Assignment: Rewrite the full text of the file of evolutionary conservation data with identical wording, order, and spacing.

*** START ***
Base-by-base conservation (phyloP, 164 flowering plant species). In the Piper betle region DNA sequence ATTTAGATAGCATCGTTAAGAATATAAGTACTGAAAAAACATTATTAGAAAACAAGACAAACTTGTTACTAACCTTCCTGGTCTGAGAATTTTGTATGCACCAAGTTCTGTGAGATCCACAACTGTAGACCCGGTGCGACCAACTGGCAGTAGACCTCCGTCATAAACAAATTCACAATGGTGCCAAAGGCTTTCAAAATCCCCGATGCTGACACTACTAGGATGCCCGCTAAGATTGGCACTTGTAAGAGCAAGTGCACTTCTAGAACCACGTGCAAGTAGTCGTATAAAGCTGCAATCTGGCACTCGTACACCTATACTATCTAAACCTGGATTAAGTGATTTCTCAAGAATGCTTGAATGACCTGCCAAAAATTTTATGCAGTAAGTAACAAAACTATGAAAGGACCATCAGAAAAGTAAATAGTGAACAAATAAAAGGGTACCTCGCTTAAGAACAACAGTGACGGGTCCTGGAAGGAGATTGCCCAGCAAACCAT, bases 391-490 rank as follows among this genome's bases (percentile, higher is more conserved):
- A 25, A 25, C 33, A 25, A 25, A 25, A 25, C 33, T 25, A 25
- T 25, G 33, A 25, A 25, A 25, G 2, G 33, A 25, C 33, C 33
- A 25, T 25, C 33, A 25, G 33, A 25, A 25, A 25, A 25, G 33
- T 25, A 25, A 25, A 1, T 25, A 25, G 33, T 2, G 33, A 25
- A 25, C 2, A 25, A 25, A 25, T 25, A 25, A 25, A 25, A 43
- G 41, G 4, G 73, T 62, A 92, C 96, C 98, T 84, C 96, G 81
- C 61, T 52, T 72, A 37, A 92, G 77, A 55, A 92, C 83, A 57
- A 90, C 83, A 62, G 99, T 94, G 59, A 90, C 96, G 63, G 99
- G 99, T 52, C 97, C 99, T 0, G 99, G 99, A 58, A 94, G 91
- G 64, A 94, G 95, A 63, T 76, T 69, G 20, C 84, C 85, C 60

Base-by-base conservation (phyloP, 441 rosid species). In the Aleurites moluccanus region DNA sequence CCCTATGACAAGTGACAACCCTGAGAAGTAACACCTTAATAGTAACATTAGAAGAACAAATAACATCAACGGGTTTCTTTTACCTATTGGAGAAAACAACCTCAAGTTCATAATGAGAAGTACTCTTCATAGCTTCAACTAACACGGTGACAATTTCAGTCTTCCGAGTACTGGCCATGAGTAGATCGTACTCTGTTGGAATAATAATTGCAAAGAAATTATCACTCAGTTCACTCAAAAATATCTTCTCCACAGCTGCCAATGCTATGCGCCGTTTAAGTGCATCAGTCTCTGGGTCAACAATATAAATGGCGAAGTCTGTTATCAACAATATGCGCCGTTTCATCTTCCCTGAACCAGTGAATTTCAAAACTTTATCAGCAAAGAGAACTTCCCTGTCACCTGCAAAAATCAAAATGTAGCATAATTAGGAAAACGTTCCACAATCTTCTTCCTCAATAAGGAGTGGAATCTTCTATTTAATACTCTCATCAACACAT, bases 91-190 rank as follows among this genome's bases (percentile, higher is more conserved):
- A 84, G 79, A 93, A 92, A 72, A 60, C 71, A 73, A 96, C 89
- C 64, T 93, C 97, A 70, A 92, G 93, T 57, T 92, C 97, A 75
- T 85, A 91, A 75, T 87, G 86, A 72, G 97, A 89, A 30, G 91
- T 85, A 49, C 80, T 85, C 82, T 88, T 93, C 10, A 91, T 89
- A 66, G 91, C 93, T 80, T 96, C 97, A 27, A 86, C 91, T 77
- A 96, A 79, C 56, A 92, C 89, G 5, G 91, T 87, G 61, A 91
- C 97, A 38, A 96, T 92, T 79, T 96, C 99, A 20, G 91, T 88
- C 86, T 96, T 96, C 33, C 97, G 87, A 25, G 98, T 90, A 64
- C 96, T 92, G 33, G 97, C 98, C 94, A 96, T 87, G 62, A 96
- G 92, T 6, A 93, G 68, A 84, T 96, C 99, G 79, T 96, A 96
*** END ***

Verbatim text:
Base-by-base conservation (phyloP, 164 flowering plant species). In the Piper betle region DNA sequence ATTTAGATAGCATCGTTAAGAATATAAGTACTGAAAAAACATTATTAGAAAACAAGACAAACTTGTTACTAACCTTCCTGGTCTGAGAATTTTGTATGCACCAAGTTCTGTGAGATCCACAACTGTAGACCCGGTGCGACCAACTGGCAGTAGACCTCCGTCATAAACAAATTCACAATGGTGCCAAAGGCTTTCAAAATCCCCGATGCTGACACTACTAGGATGCCCGCTAAGATTGGCACTTGTAAGAGCAAGTGCACTTCTAGAACCACGTGCAAGTAGTCGTATAAAGCTGCAATCTGGCACTCGTACACCTATACTATCTAAACCTGGATTAAGTGATTTCTCAAGAATGCTTGAATGACCTGCCAAAAATTTTATGCAGTAAGTAACAAAACTATGAAAGGACCATCAGAAAAGTAAATAGTGAACAAATAAAAGGGTACCTCGCTTAAGAACAACAGTGACGGGTCCTGGAAGGAGATTGCCCAGCAAACCAT, bases 391-490 rank as follows among this genome's bases (percentile, higher is more conserved):
- A 25, A 25, C 33, A 25, A 25, A 25, A 25, C 33, T 25, A 25
- T 25, G 33, A 25, A 25, A 25, G 2, G 33, A 25, C 33, C 33
- A 25, T 25, C 33, A 25, G 33, A 25, A 25, A 25, A 25, G 33
- T 25, A 25, A 25, A 1, T 25, A 25, G 33, T 2, G 33, A 25
- A 25, C 2, A 25, A 25, A 25, T 25, A 25, A 25, A 25, A 43
- G 41, G 4, G 73, T 62, A 92, C 96, C 98, T 84, C 96, G 81
- C 61, T 52, T 72, A 37, A 92, G 77, A 55, A 92, C 83, A 57
- A 90, C 83, A 62, G 99, T 94, G 59, A 90, C 96, G 63, G 99
- G 99, T 52, C 97, C 99, T 0, G 99, G 99, A 58, A 94, G 91
- G 64, A 94, G 95, A 63, T 76, T 69, G 20, C 84, C 85, C 60

Base-by-base conservation (phyloP, 441 rosid species). In the Aleurites moluccanus region DNA sequence CCCTATGACAAGTGACAACCCTGAGAAGTAACACCTTAATAGTAACATTAGAAGAACAAATAACATCAACGGGTTTCTTTTACCTATTGGAGAAAACAACCTCAAGTTCATAATGAGAAGTACTCTTCATAGCTTCAACTAACACGGTGACAATTTCAGTCTTCCGAGTACTGGCCATGAGTAGATCGTACTCTGTTGGAATAATAATTGCAAAGAAATTATCACTCAGTTCACTCAAAAATATCTTCTCCACAGCTGCCAATGCTATGCGCCGTTTAAGTGCATCAGTCTCTGGGTCAACAATATAAATGGCGAAGTCTGTTATCAACAATATGCGCCGTTTCATCTTCCCTGAACCAGTGAATTTCAAAACTTTATCAGCAAAGAGAACTTCCCTGTCACCTGCAAAAATCAAAATGTAGCATAATTAGGAAAACGTTCCACAATCTTCTTCCTCAATAAGGAGTGGAATCTTCTATTTAATACTCTCATCAACACAT, bases 91-190 rank as follows among this genome's bases (percentile, higher is more conserved):
- A 84, G 79, A 93, A 92, A 72, A 60, C 71, A 73, A 96, C 89
- C 64, T 93, C 97, A 70, A 92, G 93, T 57, T 92, C 97, A 75
- T 85, A 91, A 75, T 87, G 86, A 72, G 97, A 89, A 30, G 91
- T 85, A 49, C 80, T 85, C 82, T 88, T 93, C 10, A 91, T 89
- A 66, G 91, C 93, T 80, T 96, C 97, A 27, A 86, C 91, T 77
- A 96, A 79, C 56, A 92, C 89, G 5, G 91, T 87, G 61, A 91
- C 97, A 38, A 96, T 92, T 79, T 96, C 99, A 20, G 91, T 88
- C 86, T 96, T 96, C 33, C 97, G 87, A 25, G 98, T 90, A 64
- C 96, T 92, G 33, G 97, C 98, C 94, A 96, T 87, G 62, A 96
- G 92, T 6, A 93, G 68, A 84, T 96, C 99, G 79, T 96, A 96